The recently launched ReGAIN App will give you a choice of discount vouchers, which can be used in a variety of online shops (including Expedia.co.uk and hotels.com), in return for your unwanted clothes. All you have to do is donate a minimum of 10 items (using the cardboard box your last online clothes order arrived in), drop it off at your nearest collection point, clear some wardrobe space and give yourself a treat for your trouble. Find all of the details here.
TRY DOING A SWAP SHOP
While shopping binges can make you feel a little empty after the initial high, a clothes swap gives you a warm glow that lasts. The secret is to organise your swapping and make sure your clothes look desirable, rather than a pile on the floor. Hang your swaps on a rail. Provide a mirror, friends and wine. For inspiration, listen to the excellent and inspiring podcast on the subject by Wardrobe Crisis with Clare Press. She talks to the co-founder of Global Fashion Exchange, Patrick Duffy, who aims to swap one million pounds worth of clothing (in weight) by the end of the year.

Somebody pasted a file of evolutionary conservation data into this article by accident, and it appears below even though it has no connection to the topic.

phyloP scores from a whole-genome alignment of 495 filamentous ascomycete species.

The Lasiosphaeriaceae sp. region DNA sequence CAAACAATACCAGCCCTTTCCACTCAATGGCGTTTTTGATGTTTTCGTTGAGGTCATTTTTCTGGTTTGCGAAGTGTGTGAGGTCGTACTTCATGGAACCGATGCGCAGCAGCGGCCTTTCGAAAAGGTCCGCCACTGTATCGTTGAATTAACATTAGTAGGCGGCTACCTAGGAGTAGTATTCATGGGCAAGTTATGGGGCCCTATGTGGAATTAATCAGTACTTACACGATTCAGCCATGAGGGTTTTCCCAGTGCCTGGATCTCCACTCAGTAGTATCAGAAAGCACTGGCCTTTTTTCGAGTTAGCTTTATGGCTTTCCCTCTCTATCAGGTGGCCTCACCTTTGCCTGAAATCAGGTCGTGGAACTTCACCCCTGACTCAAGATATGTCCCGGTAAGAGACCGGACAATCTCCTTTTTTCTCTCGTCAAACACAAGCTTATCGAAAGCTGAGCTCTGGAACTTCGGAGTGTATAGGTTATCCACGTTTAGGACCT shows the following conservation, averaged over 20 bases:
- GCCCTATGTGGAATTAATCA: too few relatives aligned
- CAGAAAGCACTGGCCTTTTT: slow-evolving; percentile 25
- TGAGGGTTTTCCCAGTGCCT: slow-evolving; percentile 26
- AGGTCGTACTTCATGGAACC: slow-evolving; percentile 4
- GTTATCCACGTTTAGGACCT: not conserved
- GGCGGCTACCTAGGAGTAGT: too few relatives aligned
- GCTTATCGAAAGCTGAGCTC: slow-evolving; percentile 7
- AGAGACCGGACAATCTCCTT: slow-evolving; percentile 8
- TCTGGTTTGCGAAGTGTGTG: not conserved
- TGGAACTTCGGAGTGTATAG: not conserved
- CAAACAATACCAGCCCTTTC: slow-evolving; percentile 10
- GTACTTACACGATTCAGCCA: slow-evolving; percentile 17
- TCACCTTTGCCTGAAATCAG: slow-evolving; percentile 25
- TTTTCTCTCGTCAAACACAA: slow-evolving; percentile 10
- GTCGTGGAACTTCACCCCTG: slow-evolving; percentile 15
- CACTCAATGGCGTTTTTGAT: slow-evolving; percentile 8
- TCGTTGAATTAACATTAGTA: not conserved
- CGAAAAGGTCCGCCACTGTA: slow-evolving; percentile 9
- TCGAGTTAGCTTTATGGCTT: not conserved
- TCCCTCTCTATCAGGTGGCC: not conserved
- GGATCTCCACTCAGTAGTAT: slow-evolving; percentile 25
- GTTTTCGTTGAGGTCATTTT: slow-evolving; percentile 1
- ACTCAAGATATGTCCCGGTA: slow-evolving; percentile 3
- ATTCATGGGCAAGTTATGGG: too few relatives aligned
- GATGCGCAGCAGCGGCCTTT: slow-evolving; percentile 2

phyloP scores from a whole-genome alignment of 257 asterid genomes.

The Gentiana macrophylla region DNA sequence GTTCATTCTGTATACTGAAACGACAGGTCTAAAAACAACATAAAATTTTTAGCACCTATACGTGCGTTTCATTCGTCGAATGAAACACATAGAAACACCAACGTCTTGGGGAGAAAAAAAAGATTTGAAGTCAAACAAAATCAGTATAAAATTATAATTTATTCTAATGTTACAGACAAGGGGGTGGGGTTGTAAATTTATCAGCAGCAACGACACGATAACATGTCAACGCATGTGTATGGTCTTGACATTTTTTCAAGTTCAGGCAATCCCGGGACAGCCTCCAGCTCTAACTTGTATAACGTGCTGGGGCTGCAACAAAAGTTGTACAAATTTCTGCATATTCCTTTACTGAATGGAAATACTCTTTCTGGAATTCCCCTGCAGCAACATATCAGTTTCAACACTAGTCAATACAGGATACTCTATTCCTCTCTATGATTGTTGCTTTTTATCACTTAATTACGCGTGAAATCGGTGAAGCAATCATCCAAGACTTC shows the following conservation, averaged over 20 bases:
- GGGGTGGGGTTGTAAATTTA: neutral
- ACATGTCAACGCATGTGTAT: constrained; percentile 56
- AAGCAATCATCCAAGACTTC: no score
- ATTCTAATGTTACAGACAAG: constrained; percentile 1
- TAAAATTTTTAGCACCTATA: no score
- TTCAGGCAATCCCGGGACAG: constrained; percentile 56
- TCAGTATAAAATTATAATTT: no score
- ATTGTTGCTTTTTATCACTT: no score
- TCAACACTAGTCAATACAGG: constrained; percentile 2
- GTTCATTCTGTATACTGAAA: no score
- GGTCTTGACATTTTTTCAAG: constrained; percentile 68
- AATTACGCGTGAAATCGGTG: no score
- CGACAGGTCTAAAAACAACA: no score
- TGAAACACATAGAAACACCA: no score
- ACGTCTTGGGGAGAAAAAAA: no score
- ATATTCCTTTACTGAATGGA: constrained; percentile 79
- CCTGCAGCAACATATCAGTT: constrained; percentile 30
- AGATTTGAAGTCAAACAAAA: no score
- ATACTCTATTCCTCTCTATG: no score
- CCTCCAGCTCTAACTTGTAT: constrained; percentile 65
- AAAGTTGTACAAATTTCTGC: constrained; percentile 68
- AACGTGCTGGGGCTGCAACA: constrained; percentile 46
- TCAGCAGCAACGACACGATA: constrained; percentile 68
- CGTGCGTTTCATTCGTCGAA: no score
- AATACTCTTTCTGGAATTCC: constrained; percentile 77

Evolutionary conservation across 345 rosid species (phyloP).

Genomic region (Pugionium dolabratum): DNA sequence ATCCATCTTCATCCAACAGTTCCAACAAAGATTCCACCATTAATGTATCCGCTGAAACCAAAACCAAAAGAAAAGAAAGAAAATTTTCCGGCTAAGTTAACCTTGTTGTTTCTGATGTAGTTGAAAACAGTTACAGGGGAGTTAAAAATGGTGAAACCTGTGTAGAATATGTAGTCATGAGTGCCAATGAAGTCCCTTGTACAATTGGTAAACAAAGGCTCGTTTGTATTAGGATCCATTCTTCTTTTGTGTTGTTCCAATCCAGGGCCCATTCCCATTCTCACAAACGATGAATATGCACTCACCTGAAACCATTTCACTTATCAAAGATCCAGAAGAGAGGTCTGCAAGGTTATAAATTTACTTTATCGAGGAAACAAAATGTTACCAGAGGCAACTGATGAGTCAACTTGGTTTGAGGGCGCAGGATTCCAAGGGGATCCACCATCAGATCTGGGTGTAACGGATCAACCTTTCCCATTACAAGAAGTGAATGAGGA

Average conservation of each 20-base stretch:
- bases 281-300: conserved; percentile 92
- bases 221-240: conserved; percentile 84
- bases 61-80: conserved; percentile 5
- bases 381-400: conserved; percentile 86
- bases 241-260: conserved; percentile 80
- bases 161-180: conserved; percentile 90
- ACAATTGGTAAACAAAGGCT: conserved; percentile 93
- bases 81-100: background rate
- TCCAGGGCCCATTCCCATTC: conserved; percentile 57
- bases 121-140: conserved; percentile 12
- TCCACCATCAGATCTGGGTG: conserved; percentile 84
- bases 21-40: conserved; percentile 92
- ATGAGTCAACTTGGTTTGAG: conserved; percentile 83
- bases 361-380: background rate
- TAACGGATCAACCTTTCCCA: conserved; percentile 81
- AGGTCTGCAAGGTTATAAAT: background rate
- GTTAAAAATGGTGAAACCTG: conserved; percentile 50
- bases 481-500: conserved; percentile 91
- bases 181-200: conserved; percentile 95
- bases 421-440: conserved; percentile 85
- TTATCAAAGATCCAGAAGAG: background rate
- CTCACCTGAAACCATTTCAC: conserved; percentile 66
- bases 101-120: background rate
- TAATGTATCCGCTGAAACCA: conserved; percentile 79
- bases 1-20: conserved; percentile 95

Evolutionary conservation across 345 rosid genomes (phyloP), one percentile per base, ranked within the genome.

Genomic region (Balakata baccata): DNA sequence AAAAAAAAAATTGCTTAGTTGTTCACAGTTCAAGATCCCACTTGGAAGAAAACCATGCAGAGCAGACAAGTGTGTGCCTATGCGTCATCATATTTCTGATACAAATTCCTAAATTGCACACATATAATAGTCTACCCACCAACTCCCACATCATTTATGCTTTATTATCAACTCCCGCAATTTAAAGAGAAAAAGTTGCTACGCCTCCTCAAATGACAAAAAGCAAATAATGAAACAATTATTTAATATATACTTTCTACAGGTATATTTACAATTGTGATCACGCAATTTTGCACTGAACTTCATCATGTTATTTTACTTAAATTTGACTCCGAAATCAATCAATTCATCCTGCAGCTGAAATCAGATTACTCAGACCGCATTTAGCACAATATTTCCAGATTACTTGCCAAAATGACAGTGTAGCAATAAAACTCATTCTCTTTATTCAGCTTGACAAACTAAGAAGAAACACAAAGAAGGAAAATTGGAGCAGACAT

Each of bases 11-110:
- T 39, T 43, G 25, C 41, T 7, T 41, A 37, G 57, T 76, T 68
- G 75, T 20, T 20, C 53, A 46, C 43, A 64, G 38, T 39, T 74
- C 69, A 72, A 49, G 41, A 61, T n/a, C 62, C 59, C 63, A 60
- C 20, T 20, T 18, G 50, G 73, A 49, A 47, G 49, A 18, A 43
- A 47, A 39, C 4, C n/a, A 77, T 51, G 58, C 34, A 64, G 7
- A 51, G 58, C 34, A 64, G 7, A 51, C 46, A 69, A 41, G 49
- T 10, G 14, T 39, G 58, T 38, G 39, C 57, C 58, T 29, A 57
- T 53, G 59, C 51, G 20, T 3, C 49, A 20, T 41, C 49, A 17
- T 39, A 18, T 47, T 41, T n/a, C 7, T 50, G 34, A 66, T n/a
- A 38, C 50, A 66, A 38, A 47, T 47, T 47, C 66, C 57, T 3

DO SOME RECYCLING
One-third of clothes in the UK end up in the bin. If you have worn something until it has literally frayed at the seams (not in a good way), or if it’s stained and ripped and you are embarrassed to give it to a charity shop or list it on your now-cult Depop shop, don’t throw it away. Even old underwear, tights and stained T-shirts can be shredded and recycled for industrial use. Visit Recycle Now or ask your local authority about adding textiles to their recycling collections if they don’t already.
ENDEAVOR TO READ UP
For some brilliant advice, tips and information – on everything from what happens to clothes you send to charity to how to make your darning a work of art – check out Fashion Revolution’s Loved Clothes Last zine.
This is part of our Wear Your Clothes week, an editorial series discussing sustainability and transparency within the fashion industry and looking at what we can do to love, treasure and make the most of the clothes that we enjoy wearing
Adapted From: the pool